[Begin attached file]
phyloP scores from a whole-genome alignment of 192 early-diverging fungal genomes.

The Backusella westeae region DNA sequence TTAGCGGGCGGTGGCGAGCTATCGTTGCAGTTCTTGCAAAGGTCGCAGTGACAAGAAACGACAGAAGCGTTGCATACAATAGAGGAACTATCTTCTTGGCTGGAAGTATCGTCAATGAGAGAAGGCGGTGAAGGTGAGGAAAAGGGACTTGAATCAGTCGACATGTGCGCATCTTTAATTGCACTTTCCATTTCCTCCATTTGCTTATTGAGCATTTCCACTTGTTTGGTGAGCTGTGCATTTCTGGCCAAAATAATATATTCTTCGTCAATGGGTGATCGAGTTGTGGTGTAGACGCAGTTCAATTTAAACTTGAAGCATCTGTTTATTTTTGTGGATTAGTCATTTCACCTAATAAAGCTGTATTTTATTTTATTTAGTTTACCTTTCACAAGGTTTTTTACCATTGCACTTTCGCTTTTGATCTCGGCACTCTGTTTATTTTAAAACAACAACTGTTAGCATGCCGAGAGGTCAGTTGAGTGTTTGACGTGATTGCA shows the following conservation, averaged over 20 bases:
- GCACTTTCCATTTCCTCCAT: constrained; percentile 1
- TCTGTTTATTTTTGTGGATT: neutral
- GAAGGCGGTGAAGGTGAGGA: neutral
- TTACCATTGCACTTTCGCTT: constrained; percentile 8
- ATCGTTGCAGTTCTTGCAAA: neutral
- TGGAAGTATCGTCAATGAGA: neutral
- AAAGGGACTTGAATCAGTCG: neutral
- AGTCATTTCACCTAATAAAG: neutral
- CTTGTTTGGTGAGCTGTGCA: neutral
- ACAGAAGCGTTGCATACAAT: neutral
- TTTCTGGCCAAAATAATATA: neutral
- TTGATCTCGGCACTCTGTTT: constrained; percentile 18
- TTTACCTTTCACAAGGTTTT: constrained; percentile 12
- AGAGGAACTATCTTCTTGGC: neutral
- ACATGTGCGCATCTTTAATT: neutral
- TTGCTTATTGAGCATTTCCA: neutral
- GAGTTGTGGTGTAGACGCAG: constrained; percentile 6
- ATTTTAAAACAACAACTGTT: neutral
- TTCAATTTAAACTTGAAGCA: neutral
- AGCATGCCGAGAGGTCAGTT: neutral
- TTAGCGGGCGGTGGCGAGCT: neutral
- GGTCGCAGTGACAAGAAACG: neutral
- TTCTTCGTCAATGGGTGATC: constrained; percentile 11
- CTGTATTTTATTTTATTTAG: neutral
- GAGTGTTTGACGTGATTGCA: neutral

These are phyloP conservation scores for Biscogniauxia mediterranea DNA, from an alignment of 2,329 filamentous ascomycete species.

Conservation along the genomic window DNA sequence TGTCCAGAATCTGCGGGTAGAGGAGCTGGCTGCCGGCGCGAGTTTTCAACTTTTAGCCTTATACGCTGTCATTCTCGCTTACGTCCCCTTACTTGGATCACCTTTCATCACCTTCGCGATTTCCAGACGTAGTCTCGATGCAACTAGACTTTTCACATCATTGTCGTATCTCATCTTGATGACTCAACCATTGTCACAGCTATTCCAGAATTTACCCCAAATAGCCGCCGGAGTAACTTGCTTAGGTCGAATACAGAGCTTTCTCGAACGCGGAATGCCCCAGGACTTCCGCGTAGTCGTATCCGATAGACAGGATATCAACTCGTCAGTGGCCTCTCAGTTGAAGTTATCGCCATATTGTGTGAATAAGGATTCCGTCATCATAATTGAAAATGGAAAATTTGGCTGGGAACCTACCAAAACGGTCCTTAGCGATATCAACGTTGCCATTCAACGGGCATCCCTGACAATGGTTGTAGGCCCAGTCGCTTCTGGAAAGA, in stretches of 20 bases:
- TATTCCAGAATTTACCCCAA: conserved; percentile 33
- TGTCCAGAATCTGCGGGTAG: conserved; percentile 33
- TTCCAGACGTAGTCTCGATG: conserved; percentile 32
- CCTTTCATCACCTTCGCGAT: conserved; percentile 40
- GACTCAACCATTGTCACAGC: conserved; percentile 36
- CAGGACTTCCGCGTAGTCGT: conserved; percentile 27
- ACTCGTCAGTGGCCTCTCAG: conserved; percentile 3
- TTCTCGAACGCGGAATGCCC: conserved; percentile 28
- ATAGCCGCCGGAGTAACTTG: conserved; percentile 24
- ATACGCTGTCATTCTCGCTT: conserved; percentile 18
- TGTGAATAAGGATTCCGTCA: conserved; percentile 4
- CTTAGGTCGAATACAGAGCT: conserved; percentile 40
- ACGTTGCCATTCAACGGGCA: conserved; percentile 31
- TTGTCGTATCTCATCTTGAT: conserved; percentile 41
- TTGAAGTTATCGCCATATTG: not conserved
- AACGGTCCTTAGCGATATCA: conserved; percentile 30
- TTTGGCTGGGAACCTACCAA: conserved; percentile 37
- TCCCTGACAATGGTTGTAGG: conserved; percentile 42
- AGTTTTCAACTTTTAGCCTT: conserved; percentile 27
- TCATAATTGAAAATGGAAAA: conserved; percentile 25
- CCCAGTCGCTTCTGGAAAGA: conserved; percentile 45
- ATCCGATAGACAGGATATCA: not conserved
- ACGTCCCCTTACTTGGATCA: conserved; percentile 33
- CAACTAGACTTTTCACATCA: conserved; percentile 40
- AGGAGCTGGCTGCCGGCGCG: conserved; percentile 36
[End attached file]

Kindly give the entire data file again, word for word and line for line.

phyloP scores from a whole-genome alignment of 192 early-diverging fungal genomes.

The Backusella westeae region DNA sequence TTAGCGGGCGGTGGCGAGCTATCGTTGCAGTTCTTGCAAAGGTCGCAGTGACAAGAAACGACAGAAGCGTTGCATACAATAGAGGAACTATCTTCTTGGCTGGAAGTATCGTCAATGAGAGAAGGCGGTGAAGGTGAGGAAAAGGGACTTGAATCAGTCGACATGTGCGCATCTTTAATTGCACTTTCCATTTCCTCCATTTGCTTATTGAGCATTTCCACTTGTTTGGTGAGCTGTGCATTTCTGGCCAAAATAATATATTCTTCGTCAATGGGTGATCGAGTTGTGGTGTAGACGCAGTTCAATTTAAACTTGAAGCATCTGTTTATTTTTGTGGATTAGTCATTTCACCTAATAAAGCTGTATTTTATTTTATTTAGTTTACCTTTCACAAGGTTTTTTACCATTGCACTTTCGCTTTTGATCTCGGCACTCTGTTTATTTTAAAACAACAACTGTTAGCATGCCGAGAGGTCAGTTGAGTGTTTGACGTGATTGCA shows the following conservation, averaged over 20 bases:
- GCACTTTCCATTTCCTCCAT: constrained; percentile 1
- TCTGTTTATTTTTGTGGATT: neutral
- GAAGGCGGTGAAGGTGAGGA: neutral
- TTACCATTGCACTTTCGCTT: constrained; percentile 8
- ATCGTTGCAGTTCTTGCAAA: neutral
- TGGAAGTATCGTCAATGAGA: neutral
- AAAGGGACTTGAATCAGTCG: neutral
- AGTCATTTCACCTAATAAAG: neutral
- CTTGTTTGGTGAGCTGTGCA: neutral
- ACAGAAGCGTTGCATACAAT: neutral
- TTTCTGGCCAAAATAATATA: neutral
- TTGATCTCGGCACTCTGTTT: constrained; percentile 18
- TTTACCTTTCACAAGGTTTT: constrained; percentile 12
- AGAGGAACTATCTTCTTGGC: neutral
- ACATGTGCGCATCTTTAATT: neutral
- TTGCTTATTGAGCATTTCCA: neutral
- GAGTTGTGGTGTAGACGCAG: constrained; percentile 6
- ATTTTAAAACAACAACTGTT: neutral
- TTCAATTTAAACTTGAAGCA: neutral
- AGCATGCCGAGAGGTCAGTT: neutral
- TTAGCGGGCGGTGGCGAGCT: neutral
- GGTCGCAGTGACAAGAAACG: neutral
- TTCTTCGTCAATGGGTGATC: constrained; percentile 11
- CTGTATTTTATTTTATTTAG: neutral
- GAGTGTTTGACGTGATTGCA: neutral

These are phyloP conservation scores for Biscogniauxia mediterranea DNA, from an alignment of 2,329 filamentous ascomycete species.

Conservation along the genomic window DNA sequence TGTCCAGAATCTGCGGGTAGAGGAGCTGGCTGCCGGCGCGAGTTTTCAACTTTTAGCCTTATACGCTGTCATTCTCGCTTACGTCCCCTTACTTGGATCACCTTTCATCACCTTCGCGATTTCCAGACGTAGTCTCGATGCAACTAGACTTTTCACATCATTGTCGTATCTCATCTTGATGACTCAACCATTGTCACAGCTATTCCAGAATTTACCCCAAATAGCCGCCGGAGTAACTTGCTTAGGTCGAATACAGAGCTTTCTCGAACGCGGAATGCCCCAGGACTTCCGCGTAGTCGTATCCGATAGACAGGATATCAACTCGTCAGTGGCCTCTCAGTTGAAGTTATCGCCATATTGTGTGAATAAGGATTCCGTCATCATAATTGAAAATGGAAAATTTGGCTGGGAACCTACCAAAACGGTCCTTAGCGATATCAACGTTGCCATTCAACGGGCATCCCTGACAATGGTTGTAGGCCCAGTCGCTTCTGGAAAGA, in stretches of 20 bases:
- TATTCCAGAATTTACCCCAA: conserved; percentile 33
- TGTCCAGAATCTGCGGGTAG: conserved; percentile 33
- TTCCAGACGTAGTCTCGATG: conserved; percentile 32
- CCTTTCATCACCTTCGCGAT: conserved; percentile 40
- GACTCAACCATTGTCACAGC: conserved; percentile 36
- CAGGACTTCCGCGTAGTCGT: conserved; percentile 27
- ACTCGTCAGTGGCCTCTCAG: conserved; percentile 3
- TTCTCGAACGCGGAATGCCC: conserved; percentile 28
- ATAGCCGCCGGAGTAACTTG: conserved; percentile 24
- ATACGCTGTCATTCTCGCTT: conserved; percentile 18
- TGTGAATAAGGATTCCGTCA: conserved; percentile 4
- CTTAGGTCGAATACAGAGCT: conserved; percentile 40
- ACGTTGCCATTCAACGGGCA: conserved; percentile 31
- TTGTCGTATCTCATCTTGAT: conserved; percentile 41
- TTGAAGTTATCGCCATATTG: not conserved
- AACGGTCCTTAGCGATATCA: conserved; percentile 30
- TTTGGCTGGGAACCTACCAA: conserved; percentile 37
- TCCCTGACAATGGTTGTAGG: conserved; percentile 42
- AGTTTTCAACTTTTAGCCTT: conserved; percentile 27
- TCATAATTGAAAATGGAAAA: conserved; percentile 25
- CCCAGTCGCTTCTGGAAAGA: conserved; percentile 45
- ATCCGATAGACAGGATATCA: not conserved
- ACGTCCCCTTACTTGGATCA: conserved; percentile 33
- CAACTAGACTTTTCACATCA: conserved; percentile 40
- AGGAGCTGGCTGCCGGCGCG: conserved; percentile 36